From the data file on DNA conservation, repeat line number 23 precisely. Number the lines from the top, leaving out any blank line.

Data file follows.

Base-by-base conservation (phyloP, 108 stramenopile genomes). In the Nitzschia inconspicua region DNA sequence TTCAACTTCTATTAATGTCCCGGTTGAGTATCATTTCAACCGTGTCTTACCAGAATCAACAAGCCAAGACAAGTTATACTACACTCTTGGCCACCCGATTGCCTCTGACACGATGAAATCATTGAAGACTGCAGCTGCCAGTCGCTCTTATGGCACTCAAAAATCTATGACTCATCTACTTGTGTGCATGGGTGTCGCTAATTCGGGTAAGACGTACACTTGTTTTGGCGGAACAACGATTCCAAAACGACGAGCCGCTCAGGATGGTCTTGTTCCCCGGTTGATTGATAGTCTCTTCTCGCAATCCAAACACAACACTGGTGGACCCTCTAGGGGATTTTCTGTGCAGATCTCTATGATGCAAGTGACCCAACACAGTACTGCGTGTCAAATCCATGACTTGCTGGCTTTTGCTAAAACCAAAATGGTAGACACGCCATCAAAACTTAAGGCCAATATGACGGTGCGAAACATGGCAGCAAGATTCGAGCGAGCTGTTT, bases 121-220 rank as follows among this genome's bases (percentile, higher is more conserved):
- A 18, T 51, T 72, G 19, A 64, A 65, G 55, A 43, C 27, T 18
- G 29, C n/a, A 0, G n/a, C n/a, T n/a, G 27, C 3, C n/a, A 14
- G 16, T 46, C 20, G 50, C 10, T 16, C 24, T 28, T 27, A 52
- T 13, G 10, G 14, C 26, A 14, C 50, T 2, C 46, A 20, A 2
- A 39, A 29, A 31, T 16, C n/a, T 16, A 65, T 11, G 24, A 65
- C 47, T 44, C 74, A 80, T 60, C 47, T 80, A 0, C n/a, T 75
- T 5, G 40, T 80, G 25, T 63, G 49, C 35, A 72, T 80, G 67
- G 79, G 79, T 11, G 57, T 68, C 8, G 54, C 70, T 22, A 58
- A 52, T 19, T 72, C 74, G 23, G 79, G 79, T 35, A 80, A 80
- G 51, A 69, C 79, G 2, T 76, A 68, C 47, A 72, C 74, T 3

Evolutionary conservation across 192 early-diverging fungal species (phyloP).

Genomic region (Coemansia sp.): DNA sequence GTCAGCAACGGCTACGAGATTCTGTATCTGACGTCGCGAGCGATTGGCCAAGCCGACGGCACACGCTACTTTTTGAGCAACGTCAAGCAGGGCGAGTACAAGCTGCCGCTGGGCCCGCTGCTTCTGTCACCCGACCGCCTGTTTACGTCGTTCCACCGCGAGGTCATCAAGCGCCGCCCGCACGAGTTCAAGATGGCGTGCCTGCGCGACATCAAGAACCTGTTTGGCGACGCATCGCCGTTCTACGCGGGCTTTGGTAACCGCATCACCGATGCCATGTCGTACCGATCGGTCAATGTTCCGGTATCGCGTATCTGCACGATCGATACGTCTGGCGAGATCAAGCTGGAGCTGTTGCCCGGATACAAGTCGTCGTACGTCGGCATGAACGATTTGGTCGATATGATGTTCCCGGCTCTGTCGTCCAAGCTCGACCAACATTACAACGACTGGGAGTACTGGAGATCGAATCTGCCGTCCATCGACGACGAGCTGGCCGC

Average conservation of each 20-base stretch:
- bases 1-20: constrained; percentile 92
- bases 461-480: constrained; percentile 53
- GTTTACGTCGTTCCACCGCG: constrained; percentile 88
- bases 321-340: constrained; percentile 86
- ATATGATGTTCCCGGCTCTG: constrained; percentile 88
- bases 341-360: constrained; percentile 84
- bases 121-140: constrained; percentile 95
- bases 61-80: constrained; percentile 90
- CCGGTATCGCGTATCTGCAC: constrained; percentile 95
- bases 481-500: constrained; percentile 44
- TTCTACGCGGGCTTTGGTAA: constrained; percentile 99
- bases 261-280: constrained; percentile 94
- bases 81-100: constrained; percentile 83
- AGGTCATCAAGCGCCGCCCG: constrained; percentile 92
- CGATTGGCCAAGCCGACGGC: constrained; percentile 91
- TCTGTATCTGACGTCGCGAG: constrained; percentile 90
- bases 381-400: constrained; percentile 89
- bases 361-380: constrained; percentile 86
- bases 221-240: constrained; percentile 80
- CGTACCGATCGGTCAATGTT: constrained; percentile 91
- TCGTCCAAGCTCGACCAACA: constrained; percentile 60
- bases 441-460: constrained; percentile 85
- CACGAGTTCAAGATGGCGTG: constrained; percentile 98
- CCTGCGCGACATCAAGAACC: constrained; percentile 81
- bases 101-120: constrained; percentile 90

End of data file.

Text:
- CCGGTATCGCGTATCTGCAC: constrained; percentile 95